He rarely loses, not because the answer is so obscure but because it's so obvious. At an easel, he writes his answer, leaving the word to hang like a biohazard warning sign: EFFICIENCY. "Everything is efficient," he says. "We're so skewed toward efficiency that we've lost our sense of humanity. What we need to do is to bring back a sense of the sacred."
Rifkin's performance, which he delivers on average 90 times a year, is a mixture of Jimmy Swaggart, Phil Donahue and Werner Erhard. Twenty years of teaching, preaching and raising consciences -- some would call it rabble- rousing -- have refined this show to the point that it has a slick, thoroughly professional sheen. Rifkin moves through an audience as if it were his private party, talking, interviewing, questioning and, occasionally but ever so kindly, embarrassing. He will perform for 30 minutes or eight hours, depending on the contract. His basic sermon is an attack on "the Boys," as he calls Francis Bacon, Rene Descartes, Isaac Newton, John Locke and other architects of efficiency. And the Boys' great sin? To have created an atmosphere that allows scientists to impose untested new technologies on society without considering their broader implications. Says Rifkin: "Faster is not necessarily better."
It's a wonderful performance, but in the sour view of many scientists, it is largely flimflam. To them, Rifkin is a Luddite, whose opposition to DNA research is based on skewed science and misplaced mystical zeal. Geneticist Norton Zinder of New York City's Rockefeller University calls him a "fool" and a "demagogue." In a scathing 1984 review of Algeny, one of Rifkin's nine books, Harvard's Stephen Jay Gould wrote that it was "a cleverly constructed tract of anti-intellectual propaganda masquerading as scholarship . . . I don't think I have ever read a shoddier work."
To Rifkin, such criticism is merely evidence that he is on the right track. "My job," he says, "is to point out some of the problems that might arise with new technologies. Scientists should show us how these new technologies work. Then society, not scientists, should decide if it wants to use them. Scientists are not gods; they're just technicians. They're just human beings, with all the good and bad intentions of everyone else. If you criticize them at all, you're stopping the drive toward utopia. But there has to be both sides."
To be sure, some scientists reluctantly allow that Rifkin does ask important questions about the ethical, economic and social implications of the new technologies, as indeed he does. The problem is that Rifkin frequently presents his case in such a shrill and occasionally unscrupulous manner that in the debates he hopes to encourage, fear and anger frequently replace information and reasoned judgment. As a result, the message is too easily discarded with the messenger. Says W. French Anderson, a gene-therapy researcher at the National Institutes of Health (and a Rifkin target): "In private, he and I agree almost exactly. The difference is that Jeremy is a professional activist, and he says and does whatever he needs to do to draw attention to his position."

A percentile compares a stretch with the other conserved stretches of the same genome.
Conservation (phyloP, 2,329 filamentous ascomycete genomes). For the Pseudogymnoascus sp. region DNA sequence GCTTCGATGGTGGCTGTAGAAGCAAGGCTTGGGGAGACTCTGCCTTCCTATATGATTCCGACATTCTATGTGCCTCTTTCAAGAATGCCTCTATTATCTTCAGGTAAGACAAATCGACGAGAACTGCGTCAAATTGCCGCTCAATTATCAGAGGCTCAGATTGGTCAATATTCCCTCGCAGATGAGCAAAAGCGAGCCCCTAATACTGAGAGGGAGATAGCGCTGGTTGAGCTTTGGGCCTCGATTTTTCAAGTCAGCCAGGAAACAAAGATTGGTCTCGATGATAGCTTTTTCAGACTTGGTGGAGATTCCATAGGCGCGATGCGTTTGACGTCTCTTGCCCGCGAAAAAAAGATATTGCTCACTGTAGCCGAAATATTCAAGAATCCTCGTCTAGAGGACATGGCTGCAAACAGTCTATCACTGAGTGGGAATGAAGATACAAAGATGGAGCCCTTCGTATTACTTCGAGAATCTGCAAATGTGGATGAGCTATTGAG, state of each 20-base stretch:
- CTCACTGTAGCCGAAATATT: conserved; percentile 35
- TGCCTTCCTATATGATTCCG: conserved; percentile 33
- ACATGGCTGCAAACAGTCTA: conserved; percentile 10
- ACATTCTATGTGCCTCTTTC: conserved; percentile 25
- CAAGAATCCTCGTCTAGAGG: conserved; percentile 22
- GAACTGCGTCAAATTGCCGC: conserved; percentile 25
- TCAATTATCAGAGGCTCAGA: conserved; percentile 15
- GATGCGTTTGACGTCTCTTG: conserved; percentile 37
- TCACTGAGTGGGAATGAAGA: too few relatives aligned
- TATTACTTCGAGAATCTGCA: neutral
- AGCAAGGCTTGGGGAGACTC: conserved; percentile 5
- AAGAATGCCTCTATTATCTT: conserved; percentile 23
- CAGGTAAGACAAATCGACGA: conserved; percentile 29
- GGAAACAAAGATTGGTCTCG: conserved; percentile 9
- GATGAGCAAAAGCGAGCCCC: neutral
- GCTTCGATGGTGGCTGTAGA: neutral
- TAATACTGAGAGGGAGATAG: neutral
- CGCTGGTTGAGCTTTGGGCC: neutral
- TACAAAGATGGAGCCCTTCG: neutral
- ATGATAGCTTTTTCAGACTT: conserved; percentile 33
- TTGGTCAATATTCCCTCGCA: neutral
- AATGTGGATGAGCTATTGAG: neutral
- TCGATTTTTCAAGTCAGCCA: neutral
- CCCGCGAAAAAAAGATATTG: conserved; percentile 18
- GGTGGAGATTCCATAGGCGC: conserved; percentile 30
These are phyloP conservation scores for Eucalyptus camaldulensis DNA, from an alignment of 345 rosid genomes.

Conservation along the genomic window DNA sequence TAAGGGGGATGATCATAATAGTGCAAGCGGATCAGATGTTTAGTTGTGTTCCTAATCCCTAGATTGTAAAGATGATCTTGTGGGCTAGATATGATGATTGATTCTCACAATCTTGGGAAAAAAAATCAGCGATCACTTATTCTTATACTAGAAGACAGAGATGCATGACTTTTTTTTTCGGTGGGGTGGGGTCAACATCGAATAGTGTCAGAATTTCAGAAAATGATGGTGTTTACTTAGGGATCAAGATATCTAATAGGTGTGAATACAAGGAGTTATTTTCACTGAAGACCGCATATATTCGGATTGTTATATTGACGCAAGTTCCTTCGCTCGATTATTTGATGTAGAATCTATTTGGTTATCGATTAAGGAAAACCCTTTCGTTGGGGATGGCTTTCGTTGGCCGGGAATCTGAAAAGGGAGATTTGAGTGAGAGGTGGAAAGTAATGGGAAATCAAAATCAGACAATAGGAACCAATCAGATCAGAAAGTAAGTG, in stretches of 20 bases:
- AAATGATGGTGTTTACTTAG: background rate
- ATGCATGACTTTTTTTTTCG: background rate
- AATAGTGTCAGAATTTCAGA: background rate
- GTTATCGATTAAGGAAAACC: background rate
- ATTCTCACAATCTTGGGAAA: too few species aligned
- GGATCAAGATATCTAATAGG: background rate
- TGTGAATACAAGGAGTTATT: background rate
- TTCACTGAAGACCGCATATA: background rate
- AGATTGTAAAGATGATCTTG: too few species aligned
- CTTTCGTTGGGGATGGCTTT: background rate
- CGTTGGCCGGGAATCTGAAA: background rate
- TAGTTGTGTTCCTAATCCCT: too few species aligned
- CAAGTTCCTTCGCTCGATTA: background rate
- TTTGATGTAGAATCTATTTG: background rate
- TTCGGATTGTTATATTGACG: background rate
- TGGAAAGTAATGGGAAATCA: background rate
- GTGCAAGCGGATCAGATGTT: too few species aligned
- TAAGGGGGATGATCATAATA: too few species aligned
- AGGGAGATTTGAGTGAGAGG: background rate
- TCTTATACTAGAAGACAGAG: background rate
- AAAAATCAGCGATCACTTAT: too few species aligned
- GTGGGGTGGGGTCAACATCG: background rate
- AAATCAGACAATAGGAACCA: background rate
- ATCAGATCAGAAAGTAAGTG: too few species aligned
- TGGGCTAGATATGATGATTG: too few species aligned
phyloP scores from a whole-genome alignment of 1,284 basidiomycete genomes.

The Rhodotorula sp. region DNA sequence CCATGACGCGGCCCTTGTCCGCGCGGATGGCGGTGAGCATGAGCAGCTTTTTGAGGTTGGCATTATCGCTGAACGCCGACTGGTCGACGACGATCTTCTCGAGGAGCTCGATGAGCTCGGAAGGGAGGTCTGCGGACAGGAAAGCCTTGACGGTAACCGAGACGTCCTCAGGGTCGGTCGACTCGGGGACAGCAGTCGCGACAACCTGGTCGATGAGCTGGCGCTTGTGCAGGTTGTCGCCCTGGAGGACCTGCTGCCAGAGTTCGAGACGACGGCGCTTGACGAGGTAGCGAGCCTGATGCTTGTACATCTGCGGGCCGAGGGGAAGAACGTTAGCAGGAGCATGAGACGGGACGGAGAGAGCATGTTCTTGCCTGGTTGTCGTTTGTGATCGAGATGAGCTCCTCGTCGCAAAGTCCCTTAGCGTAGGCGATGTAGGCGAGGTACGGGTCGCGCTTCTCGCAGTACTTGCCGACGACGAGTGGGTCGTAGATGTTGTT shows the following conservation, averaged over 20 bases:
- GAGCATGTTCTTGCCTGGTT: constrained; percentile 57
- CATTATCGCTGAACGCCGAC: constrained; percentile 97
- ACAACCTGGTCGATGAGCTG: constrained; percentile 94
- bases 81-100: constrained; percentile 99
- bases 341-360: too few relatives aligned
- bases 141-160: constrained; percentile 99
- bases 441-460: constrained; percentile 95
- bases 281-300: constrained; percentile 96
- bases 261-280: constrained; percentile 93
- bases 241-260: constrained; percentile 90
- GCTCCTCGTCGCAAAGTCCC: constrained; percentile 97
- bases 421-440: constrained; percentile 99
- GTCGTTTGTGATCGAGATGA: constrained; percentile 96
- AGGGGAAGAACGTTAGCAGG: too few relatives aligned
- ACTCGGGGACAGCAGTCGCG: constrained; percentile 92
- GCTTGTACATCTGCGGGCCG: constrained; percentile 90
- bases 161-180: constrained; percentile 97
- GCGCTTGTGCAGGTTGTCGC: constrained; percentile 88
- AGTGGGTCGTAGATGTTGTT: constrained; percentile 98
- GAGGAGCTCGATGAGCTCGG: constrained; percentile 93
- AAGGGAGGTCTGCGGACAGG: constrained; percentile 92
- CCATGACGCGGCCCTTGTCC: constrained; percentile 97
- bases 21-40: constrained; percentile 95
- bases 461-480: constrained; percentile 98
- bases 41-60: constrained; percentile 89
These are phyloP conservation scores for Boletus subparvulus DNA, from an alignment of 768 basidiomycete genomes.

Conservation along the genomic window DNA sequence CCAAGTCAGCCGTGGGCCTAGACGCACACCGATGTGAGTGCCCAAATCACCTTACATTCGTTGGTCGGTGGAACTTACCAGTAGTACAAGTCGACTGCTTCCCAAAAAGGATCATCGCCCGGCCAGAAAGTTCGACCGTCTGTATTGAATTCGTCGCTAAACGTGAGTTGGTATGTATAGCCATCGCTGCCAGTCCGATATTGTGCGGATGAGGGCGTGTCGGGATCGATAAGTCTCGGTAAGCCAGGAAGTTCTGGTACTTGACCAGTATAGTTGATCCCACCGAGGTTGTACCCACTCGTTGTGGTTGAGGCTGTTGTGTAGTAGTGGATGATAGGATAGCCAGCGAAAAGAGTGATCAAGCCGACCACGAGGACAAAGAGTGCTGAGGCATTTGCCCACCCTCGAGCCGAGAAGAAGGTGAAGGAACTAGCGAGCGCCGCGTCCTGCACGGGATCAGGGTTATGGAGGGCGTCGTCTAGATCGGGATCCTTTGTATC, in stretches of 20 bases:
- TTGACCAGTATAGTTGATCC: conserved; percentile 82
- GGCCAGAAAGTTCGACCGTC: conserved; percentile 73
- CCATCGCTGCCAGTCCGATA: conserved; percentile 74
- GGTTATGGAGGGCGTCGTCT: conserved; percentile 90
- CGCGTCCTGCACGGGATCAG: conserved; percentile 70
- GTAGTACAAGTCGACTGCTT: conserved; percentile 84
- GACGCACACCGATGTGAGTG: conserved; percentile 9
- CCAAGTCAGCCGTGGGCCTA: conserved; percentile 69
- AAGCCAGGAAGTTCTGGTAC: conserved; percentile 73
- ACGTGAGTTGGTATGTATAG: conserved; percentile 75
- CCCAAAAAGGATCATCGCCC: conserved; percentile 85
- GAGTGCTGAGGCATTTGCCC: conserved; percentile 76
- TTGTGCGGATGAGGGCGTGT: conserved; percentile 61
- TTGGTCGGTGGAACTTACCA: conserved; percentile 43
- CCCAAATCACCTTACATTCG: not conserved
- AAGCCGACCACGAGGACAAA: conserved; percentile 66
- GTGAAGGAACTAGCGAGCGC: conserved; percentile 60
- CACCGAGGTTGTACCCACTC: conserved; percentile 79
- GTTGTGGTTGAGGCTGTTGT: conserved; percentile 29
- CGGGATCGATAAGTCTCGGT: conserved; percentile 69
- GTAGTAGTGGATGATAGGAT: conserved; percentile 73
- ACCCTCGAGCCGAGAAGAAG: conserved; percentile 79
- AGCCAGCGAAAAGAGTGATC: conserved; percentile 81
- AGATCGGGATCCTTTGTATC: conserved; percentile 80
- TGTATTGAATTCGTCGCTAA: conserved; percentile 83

In the field of public policy, no one is better than Rifkin in the martial arts of social activism: lawsuits, petitions, debates, lectures and media manipulations. Each year the three attorneys on the staff of his Washington- based Foundation on Economic Trends file about six lawsuits and threaten more. Among other causes, he has battled surrogate motherhood, animal patenting and agricultural experiments involving open-air use of genetically altered bacteria. He tried to delay the launch of the Galileo spacecraft by warning that a shuttle explosion could rain plutonium on Florida. In Wisconsin he has helped start a boycott of dairy products from cows that are being fed a genetically engineered growth hormone. Indeed, Rifkin's success at blocking research projects led one biotech newsletter to label him "the Abominable No Man."
In fact, Rifkin probably loses in court more often than he wins. Nonetheless, he has forced the Government to establish regulatory pathways for some genetically engineered products and clarify practices for others. In the world of technological regulation, says NIH researcher Anderson with grudging respect, "it takes some sort of catastrophe or threatened catastrophe to get things to happen, and Jeremy is constantly threatening catastrophe."
A self-described economist, philosopher and teacher, Rifkin grew up in Chicago, the son of a plastic-bag manufacturer. It was in the late 1960s that Rifkin -- then a student at the Wharton School of Finance, where he was locally famed as both party animal and class president -- decided to become a professional protester. His conversion to the antiwar movement wasn't triggered by emotionalism or peer pressure. He immersed himself in the history of Viet Nam and emerged convinced that America's leaders were dangerously ignorant about Southeast Asia. Did it strike him as odd that he claimed to be better informed than the President? "Yeah," says Rifkin, "I always thought that was weird." Then as now he rarely doubted that he was right.
Rifkin helped organize demonstrations at the U.N. and the Pentagon, and haunted bars near military bases to find soldiers who would testify about U.S. crimes. After the war Rifkin worked in Harlem as a VISTA volunteer and in 1976 organized a so-called People's Bicentennial to celebrate what he considered the real national virtue: not patriotism but civil disobedience.